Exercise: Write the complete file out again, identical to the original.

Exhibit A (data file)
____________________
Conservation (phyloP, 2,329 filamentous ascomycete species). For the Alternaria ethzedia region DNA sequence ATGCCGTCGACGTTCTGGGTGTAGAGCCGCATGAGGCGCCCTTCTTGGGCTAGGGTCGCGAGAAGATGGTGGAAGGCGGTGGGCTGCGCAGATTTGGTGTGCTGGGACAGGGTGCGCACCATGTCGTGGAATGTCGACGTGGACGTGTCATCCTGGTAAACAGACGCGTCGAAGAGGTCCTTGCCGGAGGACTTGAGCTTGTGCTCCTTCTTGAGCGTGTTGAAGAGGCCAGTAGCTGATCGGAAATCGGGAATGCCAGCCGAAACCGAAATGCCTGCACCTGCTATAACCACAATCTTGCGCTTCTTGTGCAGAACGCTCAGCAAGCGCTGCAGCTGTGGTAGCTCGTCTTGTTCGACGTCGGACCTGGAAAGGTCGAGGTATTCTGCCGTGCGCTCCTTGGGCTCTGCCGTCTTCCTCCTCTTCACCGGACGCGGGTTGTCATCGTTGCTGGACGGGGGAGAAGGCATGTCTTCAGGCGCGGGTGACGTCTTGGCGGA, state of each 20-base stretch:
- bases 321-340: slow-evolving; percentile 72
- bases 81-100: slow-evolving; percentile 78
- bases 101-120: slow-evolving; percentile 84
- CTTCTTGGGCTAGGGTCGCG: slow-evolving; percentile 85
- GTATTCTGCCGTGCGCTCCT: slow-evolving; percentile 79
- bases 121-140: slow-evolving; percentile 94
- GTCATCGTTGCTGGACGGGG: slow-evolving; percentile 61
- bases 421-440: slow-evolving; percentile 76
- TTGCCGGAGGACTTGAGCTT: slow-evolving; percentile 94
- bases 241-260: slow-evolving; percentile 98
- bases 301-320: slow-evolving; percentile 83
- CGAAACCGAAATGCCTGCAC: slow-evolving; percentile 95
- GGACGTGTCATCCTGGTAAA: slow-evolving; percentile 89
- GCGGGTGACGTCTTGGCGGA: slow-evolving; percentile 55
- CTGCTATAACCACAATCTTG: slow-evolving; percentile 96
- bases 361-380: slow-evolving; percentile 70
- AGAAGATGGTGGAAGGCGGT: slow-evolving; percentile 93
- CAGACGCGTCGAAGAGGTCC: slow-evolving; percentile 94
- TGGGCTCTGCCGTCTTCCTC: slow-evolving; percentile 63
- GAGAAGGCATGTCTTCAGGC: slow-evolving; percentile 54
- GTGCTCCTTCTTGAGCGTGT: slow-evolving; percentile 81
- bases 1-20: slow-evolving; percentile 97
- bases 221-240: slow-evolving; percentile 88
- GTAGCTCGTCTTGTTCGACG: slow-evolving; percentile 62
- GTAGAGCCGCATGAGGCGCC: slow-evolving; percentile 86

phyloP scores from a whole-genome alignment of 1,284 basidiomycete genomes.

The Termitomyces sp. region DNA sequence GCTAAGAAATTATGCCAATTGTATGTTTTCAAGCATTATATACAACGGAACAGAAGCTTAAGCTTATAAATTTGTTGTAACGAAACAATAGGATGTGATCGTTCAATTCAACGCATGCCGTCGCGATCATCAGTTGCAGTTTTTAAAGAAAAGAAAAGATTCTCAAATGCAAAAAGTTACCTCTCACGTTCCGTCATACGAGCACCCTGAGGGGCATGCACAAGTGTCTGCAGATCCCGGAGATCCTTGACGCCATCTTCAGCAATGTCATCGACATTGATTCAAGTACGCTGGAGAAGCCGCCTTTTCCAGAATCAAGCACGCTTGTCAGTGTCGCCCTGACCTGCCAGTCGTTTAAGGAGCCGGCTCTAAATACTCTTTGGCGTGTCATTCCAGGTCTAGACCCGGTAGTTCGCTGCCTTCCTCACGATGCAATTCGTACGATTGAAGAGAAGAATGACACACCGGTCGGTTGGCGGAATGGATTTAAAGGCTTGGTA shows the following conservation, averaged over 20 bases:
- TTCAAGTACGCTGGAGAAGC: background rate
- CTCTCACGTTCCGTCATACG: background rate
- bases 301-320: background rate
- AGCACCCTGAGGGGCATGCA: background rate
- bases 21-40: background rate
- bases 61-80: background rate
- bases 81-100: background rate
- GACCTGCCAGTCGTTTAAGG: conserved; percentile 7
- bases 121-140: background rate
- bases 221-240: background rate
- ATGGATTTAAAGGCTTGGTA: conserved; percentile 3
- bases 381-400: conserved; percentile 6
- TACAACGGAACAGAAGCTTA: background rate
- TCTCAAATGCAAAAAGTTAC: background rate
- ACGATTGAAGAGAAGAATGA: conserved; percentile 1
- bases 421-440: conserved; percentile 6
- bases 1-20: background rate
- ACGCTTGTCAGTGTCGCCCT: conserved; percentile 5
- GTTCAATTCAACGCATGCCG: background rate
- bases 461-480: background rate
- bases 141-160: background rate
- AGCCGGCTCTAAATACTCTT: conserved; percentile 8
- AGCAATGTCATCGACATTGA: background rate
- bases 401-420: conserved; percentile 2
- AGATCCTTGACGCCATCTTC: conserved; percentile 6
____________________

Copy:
Conservation (phyloP, 2,329 filamentous ascomycete species). For the Alternaria ethzedia region DNA sequence ATGCCGTCGACGTTCTGGGTGTAGAGCCGCATGAGGCGCCCTTCTTGGGCTAGGGTCGCGAGAAGATGGTGGAAGGCGGTGGGCTGCGCAGATTTGGTGTGCTGGGACAGGGTGCGCACCATGTCGTGGAATGTCGACGTGGACGTGTCATCCTGGTAAACAGACGCGTCGAAGAGGTCCTTGCCGGAGGACTTGAGCTTGTGCTCCTTCTTGAGCGTGTTGAAGAGGCCAGTAGCTGATCGGAAATCGGGAATGCCAGCCGAAACCGAAATGCCTGCACCTGCTATAACCACAATCTTGCGCTTCTTGTGCAGAACGCTCAGCAAGCGCTGCAGCTGTGGTAGCTCGTCTTGTTCGACGTCGGACCTGGAAAGGTCGAGGTATTCTGCCGTGCGCTCCTTGGGCTCTGCCGTCTTCCTCCTCTTCACCGGACGCGGGTTGTCATCGTTGCTGGACGGGGGAGAAGGCATGTCTTCAGGCGCGGGTGACGTCTTGGCGGA, state of each 20-base stretch:
- bases 321-340: slow-evolving; percentile 72
- bases 81-100: slow-evolving; percentile 78
- bases 101-120: slow-evolving; percentile 84
- CTTCTTGGGCTAGGGTCGCG: slow-evolving; percentile 85
- GTATTCTGCCGTGCGCTCCT: slow-evolving; percentile 79
- bases 121-140: slow-evolving; percentile 94
- GTCATCGTTGCTGGACGGGG: slow-evolving; percentile 61
- bases 421-440: slow-evolving; percentile 76
- TTGCCGGAGGACTTGAGCTT: slow-evolving; percentile 94
- bases 241-260: slow-evolving; percentile 98
- bases 301-320: slow-evolving; percentile 83
- CGAAACCGAAATGCCTGCAC: slow-evolving; percentile 95
- GGACGTGTCATCCTGGTAAA: slow-evolving; percentile 89
- GCGGGTGACGTCTTGGCGGA: slow-evolving; percentile 55
- CTGCTATAACCACAATCTTG: slow-evolving; percentile 96
- bases 361-380: slow-evolving; percentile 70
- AGAAGATGGTGGAAGGCGGT: slow-evolving; percentile 93
- CAGACGCGTCGAAGAGGTCC: slow-evolving; percentile 94
- TGGGCTCTGCCGTCTTCCTC: slow-evolving; percentile 63
- GAGAAGGCATGTCTTCAGGC: slow-evolving; percentile 54
- GTGCTCCTTCTTGAGCGTGT: slow-evolving; percentile 81
- bases 1-20: slow-evolving; percentile 97
- bases 221-240: slow-evolving; percentile 88
- GTAGCTCGTCTTGTTCGACG: slow-evolving; percentile 62
- GTAGAGCCGCATGAGGCGCC: slow-evolving; percentile 86

phyloP scores from a whole-genome alignment of 1,284 basidiomycete genomes.

The Termitomyces sp. region DNA sequence GCTAAGAAATTATGCCAATTGTATGTTTTCAAGCATTATATACAACGGAACAGAAGCTTAAGCTTATAAATTTGTTGTAACGAAACAATAGGATGTGATCGTTCAATTCAACGCATGCCGTCGCGATCATCAGTTGCAGTTTTTAAAGAAAAGAAAAGATTCTCAAATGCAAAAAGTTACCTCTCACGTTCCGTCATACGAGCACCCTGAGGGGCATGCACAAGTGTCTGCAGATCCCGGAGATCCTTGACGCCATCTTCAGCAATGTCATCGACATTGATTCAAGTACGCTGGAGAAGCCGCCTTTTCCAGAATCAAGCACGCTTGTCAGTGTCGCCCTGACCTGCCAGTCGTTTAAGGAGCCGGCTCTAAATACTCTTTGGCGTGTCATTCCAGGTCTAGACCCGGTAGTTCGCTGCCTTCCTCACGATGCAATTCGTACGATTGAAGAGAAGAATGACACACCGGTCGGTTGGCGGAATGGATTTAAAGGCTTGGTA shows the following conservation, averaged over 20 bases:
- TTCAAGTACGCTGGAGAAGC: background rate
- CTCTCACGTTCCGTCATACG: background rate
- bases 301-320: background rate
- AGCACCCTGAGGGGCATGCA: background rate
- bases 21-40: background rate
- bases 61-80: background rate
- bases 81-100: background rate
- GACCTGCCAGTCGTTTAAGG: conserved; percentile 7
- bases 121-140: background rate
- bases 221-240: background rate
- ATGGATTTAAAGGCTTGGTA: conserved; percentile 3
- bases 381-400: conserved; percentile 6
- TACAACGGAACAGAAGCTTA: background rate
- TCTCAAATGCAAAAAGTTAC: background rate
- ACGATTGAAGAGAAGAATGA: conserved; percentile 1
- bases 421-440: conserved; percentile 6
- bases 1-20: background rate
- ACGCTTGTCAGTGTCGCCCT: conserved; percentile 5
- GTTCAATTCAACGCATGCCG: background rate
- bases 461-480: background rate
- bases 141-160: background rate
- AGCCGGCTCTAAATACTCTT: conserved; percentile 8
- AGCAATGTCATCGACATTGA: background rate
- bases 401-420: conserved; percentile 2
- AGATCCTTGACGCCATCTTC: conserved; percentile 6